vicker313 tech blog

June 8, 2011

Recover Root Password in RHEL6

Filed under: Linux — Tags: , , — vicker313 @ 10:59 pm

There are a lot of guide lines on recovering ROOT password in a Red Hat or Fedora, by entering single user mode and change the ROOT password using passwd command. However the trick isn’t work in RHEL 6 any more, where issuing the passwd command in single user mode will not prompt you to enter the new password.

Here is a trick where I discover in order to recover the ROOT password in RHEL6.

  1. First enter single user mode. To do this, boot your machine and wait until the message to enter GRUB (the one with a counter). Press any key to enter GRUB, then press e to edit the boot argument. Just append the word single at the back of the arguments and press enter to continue boot.
  2. You should enter single user mode, with the root prompt. Instead of using entering only passwd, enter the following command:passwd -d root
  3. “-d” is meant for making the password blank. Now your root password should be blank. Reboot your machine and change your ROOT password.

July 9, 2010

How to Offline Update Symantec Antivirus Definition in Redhat

Filed under: Linux — Tags: , , , , , , — vicker313 @ 8:26 am

There is some huge differences between Windows version and Linux version of Symantec Endpoint Protection (in Linux only known as Symantec Antivirus, SAV). After install the antivirus at Linux, you can see the antivirus tray icon at your task bar. If you double click it, it will show a small GUI with the Live Update function only. To scan virus you can only use command such as sav manualscan. Further more you are unable to run the sav utility directly since it is located at /opt where you either need to add the location to the path variable or create a link to the sav utility (or simple change directory to /opt to run it).

However the point of this post is to troubleshoot the problem when using the Symantec Linux version offline virus definition update file. The file is so called UNIX version, which can be used in Linux. It is simply a 100 plus MB shell file which will do everything for you, almost. I faced 2 problems when running the file in Redhat 5.3:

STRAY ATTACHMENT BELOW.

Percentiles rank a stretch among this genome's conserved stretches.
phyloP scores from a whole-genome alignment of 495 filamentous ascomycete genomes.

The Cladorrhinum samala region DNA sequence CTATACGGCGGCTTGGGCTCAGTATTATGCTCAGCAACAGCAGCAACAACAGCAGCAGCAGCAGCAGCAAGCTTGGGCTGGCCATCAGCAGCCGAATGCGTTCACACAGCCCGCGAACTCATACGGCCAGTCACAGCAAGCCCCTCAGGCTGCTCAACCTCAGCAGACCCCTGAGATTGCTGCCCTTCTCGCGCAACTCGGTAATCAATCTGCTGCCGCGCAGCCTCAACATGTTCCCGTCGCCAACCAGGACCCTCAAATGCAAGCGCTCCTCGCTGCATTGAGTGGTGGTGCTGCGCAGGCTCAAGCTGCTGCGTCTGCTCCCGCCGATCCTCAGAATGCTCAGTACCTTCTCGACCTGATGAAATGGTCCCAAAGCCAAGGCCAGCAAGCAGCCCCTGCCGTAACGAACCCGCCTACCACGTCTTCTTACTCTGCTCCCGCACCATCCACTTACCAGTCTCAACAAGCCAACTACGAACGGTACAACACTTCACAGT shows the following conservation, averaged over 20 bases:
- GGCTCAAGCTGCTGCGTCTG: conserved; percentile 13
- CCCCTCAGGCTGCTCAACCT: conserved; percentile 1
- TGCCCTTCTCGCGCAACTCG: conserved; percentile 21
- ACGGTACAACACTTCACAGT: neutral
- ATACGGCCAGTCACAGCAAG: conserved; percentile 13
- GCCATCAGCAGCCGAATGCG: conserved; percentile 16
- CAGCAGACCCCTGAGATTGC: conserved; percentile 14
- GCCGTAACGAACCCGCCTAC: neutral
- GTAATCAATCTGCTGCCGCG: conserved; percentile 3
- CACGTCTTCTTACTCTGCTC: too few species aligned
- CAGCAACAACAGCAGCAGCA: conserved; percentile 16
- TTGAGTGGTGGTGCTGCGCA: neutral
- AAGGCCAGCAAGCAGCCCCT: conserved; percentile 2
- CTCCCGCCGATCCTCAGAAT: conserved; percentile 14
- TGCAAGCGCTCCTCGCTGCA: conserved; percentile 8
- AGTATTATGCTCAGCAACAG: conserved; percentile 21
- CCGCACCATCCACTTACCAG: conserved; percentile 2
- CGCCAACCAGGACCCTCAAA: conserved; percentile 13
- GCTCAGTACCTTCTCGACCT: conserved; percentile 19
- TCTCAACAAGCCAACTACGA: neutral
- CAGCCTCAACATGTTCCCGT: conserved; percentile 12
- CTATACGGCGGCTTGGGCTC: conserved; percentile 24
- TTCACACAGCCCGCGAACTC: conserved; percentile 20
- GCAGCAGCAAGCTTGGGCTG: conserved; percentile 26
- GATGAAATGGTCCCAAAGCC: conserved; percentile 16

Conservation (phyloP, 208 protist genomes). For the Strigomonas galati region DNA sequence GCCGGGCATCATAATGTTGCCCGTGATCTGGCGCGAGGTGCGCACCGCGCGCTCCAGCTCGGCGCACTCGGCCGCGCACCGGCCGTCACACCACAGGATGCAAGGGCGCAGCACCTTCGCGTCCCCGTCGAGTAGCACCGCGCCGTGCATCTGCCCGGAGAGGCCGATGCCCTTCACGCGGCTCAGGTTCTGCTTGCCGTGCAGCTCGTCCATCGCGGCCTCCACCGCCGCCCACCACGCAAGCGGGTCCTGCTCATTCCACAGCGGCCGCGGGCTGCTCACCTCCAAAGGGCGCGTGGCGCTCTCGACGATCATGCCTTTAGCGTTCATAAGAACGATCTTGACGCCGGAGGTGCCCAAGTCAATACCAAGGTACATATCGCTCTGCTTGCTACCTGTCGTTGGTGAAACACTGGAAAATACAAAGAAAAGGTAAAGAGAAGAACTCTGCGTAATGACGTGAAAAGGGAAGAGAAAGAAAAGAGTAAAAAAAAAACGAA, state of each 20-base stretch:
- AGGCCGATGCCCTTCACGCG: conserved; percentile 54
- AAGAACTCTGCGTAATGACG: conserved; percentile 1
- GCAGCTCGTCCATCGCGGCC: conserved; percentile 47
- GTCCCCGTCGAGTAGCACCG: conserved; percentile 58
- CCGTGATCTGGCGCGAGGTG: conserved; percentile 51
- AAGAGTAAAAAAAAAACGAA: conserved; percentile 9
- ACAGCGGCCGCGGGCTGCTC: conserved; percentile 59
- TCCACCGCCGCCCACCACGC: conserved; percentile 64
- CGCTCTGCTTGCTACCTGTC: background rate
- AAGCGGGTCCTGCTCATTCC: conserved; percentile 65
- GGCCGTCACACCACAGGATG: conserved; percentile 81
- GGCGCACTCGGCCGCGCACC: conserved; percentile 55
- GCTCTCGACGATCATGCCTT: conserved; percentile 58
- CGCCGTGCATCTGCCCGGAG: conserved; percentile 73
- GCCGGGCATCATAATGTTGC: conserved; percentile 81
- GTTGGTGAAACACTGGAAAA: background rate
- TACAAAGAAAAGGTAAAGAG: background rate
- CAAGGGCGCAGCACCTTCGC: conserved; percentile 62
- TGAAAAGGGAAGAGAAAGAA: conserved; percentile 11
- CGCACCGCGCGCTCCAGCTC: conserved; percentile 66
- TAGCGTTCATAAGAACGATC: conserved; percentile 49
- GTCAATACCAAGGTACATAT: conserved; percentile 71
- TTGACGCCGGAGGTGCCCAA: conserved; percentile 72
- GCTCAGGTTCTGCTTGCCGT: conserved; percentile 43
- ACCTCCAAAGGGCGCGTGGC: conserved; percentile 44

1. Missing of uncompress command
  2. Missing of uudecode command

The uncompress command is actually a short hand of gzip -d. So to solve this problem:

  1. Create a file called uncompress at /bin
  2. put “gzip -d $1” (exclude the double quotation) inside the file
  3. grant execute right to the file (chmod +x uncompress)
  4. Solved

For the uudecode command, it is within the shareutil package where might not installed by default. Look for it at the installation disc or install from internet.

June 28, 2010

How to Purge Emails at Linux Server using Command

Filed under: Linux, Server — Tags: , — vicker313 @ 12:53 pm

All the mails are stored in files at /var/mail, where each user will have their owned individual file. For example user James’ email will be stored at /var/mail/james. To purge all emails of a user, simply clear the content of the file using the following command:

cat /dev/null > /var/mail/james

Do not remove the file, or else the user will not able to receive email anymore. However by any change the file is removed, simple recreate back the file:

cat /dev/null > /var/mail/james

chown james:mail /var/mail/james

May 1, 2010

VNC Cannot Show Normal Desktop

Filed under: Linux — Tags: , — vicker313 @ 7:50 pm

Referring to Setup VNC Server at Linux, users sometimes might not able to see a normal desktop in VNC Viewer even though they already uncomment the 2 lines.

exec /etc/X11/xinit/xinitrc

It is because /etc/X11/xinit/xinitrc need ROOT privilege to be executed. To overcome the problem, users just need to add the execute privilege for all other users:

chmod 755 /etc/X11/xinit/xinitrc (Red Hat)
sudo chmod 755 /etc/X11/xinit/xinitrc (Ubuntu)

Restart the vncserver and users should able to view a normal desktop in the viewer

March 8, 2010

Linux Machine No More Display after Monitor Is Replaced

Filed under: Linux — Tags: , , — vicker313 @ 8:00 am

We might experience display problem in a Linux Machine after monitor is replaced, especially when changing a LCD with a CRT. To be more precise, the monitor cannot display the GUI anymore because of monitor refresh rate too high. So we need to adjust the refresh rate through the console.

  1. As the monitor goes blank when displaying the GUI, hit Ctrl+Alt+F2 to switch the display to console. Login as root.
  2. Change directory to /etc/X11, look for a file called xorg.conf.
    cd /etc/X11
  3. Make a copy of the file before making any changes.
    cp xorg.conf xorg.conf.backup
  4. Edit the file with your favorite editor:
    vi xorg.conf
  5. Look for the Monitor Section (similar as below):
    Section "Monitor"
    Identifier   "Monitor0"
    VendorName   "Monitor Vendor"
    ModelName    "AL1717"
    DisplaySize  340        270
    HorizSync    30.0 - 83.0
    VertRefresh  56.0 - 75.0
    Option      "dpms"
  6. Remove the line DisplaySize, HorizSync and VertRefresh, then save the file.
  7. Reboot the machine, and now it should able to display GUI.

February 7, 2010